14 February 2011
Most people have seen the movie about the crime and it shows a cold and quite snowy day leading up to the murders. As a meteorologist, I’ve often wondered, was it really snowing on Feb. 14, 1929??
It could just be “poetic license” as they say in Hollywood!
Weather records in Chicago date back to before 1871. The station was located at 162 West Washington Street until October 8, 1871. It was abandoned in a hurry on that evening as the great Chicago fire approached. The building and all the records were lost.
A room was rented at what is now 427 West Randolph Street on the 14th of October and observations resumed on the 16 of October in 1871. The station moved around some but on Jan 1, 1926, the University of Chicago began records that continued into the early 1960’s. So the station records to look at for Saint Valentine’s Day 1929 are those at the university.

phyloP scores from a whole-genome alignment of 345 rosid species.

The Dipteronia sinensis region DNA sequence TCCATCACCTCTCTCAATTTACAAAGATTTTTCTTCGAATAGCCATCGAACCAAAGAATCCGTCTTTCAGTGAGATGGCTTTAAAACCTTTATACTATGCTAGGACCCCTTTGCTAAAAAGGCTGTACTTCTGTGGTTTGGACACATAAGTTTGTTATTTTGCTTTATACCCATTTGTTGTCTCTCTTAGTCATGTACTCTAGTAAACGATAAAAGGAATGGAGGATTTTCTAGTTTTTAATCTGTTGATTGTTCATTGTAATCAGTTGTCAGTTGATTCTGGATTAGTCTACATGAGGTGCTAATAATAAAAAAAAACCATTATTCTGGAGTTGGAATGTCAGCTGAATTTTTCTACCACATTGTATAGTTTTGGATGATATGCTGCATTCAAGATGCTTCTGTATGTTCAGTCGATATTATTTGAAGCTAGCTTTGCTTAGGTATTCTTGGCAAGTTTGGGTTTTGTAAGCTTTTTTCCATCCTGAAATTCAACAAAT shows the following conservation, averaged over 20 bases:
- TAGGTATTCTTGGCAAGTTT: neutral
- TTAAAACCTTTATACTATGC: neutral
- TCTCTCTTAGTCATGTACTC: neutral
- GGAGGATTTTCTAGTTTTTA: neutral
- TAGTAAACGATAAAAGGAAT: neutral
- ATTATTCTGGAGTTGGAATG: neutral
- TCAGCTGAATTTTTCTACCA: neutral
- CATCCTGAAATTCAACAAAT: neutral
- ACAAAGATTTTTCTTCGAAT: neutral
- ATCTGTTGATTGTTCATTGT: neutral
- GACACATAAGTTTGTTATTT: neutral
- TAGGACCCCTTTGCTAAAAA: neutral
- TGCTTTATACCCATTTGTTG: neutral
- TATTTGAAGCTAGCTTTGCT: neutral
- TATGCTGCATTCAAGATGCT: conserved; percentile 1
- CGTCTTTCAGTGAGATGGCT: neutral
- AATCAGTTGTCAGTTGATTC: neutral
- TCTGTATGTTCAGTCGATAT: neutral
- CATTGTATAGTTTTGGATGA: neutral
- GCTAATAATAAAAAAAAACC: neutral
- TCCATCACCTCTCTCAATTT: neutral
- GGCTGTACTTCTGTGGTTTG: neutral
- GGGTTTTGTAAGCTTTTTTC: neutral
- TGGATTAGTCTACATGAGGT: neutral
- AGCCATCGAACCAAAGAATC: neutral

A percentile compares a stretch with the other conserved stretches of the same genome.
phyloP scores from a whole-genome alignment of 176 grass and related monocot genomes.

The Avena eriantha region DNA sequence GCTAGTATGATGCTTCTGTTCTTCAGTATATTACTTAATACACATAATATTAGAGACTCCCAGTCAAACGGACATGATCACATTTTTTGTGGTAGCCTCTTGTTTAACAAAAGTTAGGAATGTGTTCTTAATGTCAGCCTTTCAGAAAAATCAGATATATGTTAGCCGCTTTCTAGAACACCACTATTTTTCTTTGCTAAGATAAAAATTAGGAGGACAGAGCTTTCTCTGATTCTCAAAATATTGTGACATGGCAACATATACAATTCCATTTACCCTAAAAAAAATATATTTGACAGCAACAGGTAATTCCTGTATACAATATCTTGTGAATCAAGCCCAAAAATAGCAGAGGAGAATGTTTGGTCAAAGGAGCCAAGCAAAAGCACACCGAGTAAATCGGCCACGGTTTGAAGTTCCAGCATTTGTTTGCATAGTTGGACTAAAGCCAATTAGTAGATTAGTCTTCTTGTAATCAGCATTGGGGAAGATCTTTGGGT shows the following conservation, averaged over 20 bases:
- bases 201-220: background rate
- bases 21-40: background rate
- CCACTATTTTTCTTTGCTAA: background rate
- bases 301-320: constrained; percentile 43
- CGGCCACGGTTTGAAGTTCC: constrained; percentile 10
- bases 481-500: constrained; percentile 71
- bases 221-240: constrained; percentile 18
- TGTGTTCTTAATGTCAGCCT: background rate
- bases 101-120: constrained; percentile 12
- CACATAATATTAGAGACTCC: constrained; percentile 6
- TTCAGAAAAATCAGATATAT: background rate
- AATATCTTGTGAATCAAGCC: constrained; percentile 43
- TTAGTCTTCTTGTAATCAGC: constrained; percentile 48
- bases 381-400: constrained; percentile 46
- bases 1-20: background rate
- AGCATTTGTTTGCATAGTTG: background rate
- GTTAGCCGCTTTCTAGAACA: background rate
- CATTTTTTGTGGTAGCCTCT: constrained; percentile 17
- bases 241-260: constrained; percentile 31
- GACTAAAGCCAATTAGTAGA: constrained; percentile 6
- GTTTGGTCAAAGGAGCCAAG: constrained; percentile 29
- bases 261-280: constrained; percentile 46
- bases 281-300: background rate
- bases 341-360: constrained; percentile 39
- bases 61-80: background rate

The record for February 1929 is below – courtesy of the National Climate Data Center.
It was certainly a cold day. The records show an inch of snow the day before but no measurable snow on the 14th. I have seen interviews from witnesses who remember flurries that day.
More interesting, is that the record shows 4 inches on the ground on the 14th. It seems likely that in later years, people remembered the snow on the ground that day, but perhaps they confused the previous day’s snowfall with the cold flurries on the 14th. So, based on the records it was a cold and snowy day in Chicago, but just flurries were falling on the fateful day in question.
Al Capone had no need of a coat on that day. He was in the warm sunshine of Miami Beach!